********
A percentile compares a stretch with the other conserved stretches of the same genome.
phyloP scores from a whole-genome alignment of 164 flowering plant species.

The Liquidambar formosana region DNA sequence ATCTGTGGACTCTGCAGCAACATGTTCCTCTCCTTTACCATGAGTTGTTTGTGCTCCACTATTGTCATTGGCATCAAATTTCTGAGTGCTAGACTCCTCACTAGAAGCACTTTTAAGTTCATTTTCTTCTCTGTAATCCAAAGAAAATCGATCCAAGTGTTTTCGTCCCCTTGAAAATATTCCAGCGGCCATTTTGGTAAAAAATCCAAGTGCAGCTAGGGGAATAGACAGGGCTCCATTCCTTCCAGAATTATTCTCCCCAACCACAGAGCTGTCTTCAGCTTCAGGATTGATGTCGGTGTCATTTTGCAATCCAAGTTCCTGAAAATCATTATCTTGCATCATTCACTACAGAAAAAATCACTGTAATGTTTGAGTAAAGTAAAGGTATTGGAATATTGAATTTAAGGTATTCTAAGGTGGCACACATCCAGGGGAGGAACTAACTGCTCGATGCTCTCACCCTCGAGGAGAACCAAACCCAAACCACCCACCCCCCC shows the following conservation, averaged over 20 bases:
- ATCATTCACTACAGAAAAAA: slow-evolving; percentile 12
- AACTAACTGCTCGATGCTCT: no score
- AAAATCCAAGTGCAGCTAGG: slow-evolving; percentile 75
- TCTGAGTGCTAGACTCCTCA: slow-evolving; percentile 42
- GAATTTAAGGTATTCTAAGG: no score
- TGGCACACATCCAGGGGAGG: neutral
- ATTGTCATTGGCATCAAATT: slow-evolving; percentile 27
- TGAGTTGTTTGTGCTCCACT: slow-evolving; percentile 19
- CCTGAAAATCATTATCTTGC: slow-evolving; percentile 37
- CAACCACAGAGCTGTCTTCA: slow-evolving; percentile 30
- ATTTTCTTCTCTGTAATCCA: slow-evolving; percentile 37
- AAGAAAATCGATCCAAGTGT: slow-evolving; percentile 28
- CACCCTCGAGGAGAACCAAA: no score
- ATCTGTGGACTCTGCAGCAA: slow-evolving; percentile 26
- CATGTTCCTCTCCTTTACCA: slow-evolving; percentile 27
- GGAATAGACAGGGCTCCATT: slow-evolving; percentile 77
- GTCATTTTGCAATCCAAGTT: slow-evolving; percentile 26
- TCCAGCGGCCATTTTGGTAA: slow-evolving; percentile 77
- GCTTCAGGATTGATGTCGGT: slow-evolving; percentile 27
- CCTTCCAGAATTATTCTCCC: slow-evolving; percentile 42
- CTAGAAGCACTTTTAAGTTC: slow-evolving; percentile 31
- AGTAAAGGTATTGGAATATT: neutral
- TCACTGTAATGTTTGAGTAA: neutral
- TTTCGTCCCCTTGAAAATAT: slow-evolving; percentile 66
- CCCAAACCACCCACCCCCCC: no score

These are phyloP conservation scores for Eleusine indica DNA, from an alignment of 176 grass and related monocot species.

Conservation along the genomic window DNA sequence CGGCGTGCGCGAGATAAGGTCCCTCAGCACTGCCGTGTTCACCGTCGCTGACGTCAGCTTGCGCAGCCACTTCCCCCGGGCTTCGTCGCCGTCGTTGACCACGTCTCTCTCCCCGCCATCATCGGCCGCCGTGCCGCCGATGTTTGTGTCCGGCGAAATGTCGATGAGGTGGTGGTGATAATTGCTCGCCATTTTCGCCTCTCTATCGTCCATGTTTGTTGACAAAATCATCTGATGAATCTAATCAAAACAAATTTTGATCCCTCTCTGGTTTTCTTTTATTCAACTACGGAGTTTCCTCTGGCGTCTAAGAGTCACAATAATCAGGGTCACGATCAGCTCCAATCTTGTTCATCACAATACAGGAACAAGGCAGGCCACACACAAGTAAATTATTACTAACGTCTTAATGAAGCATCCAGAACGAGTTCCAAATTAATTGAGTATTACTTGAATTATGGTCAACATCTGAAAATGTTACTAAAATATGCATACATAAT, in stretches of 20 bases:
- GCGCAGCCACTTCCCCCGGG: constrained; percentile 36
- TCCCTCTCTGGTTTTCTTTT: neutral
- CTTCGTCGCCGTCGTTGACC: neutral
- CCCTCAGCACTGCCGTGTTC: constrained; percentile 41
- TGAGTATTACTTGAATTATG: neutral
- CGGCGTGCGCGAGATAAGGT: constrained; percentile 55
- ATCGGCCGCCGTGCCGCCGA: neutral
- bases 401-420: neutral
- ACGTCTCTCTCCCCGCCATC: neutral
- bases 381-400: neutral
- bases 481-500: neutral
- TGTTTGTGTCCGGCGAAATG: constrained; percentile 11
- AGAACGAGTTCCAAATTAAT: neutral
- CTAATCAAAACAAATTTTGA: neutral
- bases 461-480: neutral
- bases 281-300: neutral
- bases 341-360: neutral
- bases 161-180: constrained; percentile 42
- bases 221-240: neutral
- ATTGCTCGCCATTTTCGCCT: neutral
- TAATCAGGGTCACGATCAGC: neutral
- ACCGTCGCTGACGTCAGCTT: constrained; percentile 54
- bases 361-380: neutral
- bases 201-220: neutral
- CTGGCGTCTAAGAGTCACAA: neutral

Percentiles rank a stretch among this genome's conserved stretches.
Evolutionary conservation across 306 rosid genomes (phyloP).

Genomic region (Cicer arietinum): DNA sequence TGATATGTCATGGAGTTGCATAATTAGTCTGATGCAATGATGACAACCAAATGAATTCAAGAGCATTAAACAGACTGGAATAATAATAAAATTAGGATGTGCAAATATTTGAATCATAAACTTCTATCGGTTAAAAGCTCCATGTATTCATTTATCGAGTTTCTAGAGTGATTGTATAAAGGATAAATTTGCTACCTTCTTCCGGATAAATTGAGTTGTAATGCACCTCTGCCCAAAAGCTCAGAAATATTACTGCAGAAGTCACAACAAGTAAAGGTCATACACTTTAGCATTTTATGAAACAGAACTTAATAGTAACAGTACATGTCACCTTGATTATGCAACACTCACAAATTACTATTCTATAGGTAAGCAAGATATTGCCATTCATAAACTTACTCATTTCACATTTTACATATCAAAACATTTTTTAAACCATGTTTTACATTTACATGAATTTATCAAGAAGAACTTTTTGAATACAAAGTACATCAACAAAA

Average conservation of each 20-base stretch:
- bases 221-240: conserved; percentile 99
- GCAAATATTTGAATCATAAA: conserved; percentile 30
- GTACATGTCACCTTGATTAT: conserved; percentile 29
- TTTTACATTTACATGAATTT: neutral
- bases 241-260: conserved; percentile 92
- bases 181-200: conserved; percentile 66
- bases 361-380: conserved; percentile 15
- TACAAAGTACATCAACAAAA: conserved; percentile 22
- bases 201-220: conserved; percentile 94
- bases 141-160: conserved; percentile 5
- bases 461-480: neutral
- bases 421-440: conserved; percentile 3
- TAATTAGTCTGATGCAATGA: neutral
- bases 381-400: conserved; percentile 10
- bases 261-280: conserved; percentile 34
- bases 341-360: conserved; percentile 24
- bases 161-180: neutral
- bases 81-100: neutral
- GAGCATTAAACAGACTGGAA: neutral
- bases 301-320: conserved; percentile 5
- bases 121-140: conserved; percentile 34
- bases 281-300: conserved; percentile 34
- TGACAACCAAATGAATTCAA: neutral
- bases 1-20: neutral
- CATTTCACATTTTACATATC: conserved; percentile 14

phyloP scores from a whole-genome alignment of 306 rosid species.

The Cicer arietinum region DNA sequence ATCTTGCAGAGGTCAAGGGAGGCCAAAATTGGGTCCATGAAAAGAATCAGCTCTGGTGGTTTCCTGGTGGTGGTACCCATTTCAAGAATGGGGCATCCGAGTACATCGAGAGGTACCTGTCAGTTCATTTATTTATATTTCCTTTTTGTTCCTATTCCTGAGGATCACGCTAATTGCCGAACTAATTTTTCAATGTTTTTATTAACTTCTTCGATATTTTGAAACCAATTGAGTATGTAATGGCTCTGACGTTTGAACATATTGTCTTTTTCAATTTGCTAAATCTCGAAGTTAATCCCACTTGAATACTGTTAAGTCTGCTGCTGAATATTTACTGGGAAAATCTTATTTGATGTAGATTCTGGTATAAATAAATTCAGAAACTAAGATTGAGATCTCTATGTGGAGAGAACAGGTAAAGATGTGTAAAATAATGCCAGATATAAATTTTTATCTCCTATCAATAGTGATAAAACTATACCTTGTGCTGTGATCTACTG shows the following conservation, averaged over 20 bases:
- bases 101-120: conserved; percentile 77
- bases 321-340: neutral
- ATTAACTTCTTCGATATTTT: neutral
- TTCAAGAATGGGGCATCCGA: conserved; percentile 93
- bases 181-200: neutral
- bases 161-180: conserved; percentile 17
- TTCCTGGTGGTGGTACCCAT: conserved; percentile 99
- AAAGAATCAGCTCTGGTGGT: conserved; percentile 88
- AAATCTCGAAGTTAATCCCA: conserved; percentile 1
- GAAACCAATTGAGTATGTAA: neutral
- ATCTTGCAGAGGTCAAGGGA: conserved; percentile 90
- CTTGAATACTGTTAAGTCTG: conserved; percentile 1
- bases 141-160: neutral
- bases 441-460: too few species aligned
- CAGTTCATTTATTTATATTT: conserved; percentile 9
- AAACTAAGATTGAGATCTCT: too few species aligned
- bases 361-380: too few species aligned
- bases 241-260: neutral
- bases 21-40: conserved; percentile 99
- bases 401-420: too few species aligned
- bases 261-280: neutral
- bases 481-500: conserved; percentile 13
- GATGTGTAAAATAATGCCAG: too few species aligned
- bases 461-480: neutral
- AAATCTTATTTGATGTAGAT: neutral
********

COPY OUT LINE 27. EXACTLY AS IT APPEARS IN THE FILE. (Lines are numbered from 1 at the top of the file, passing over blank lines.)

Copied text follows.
- TTTCGTCCCCTTGAAAATAT: slow-evolving; percentile 66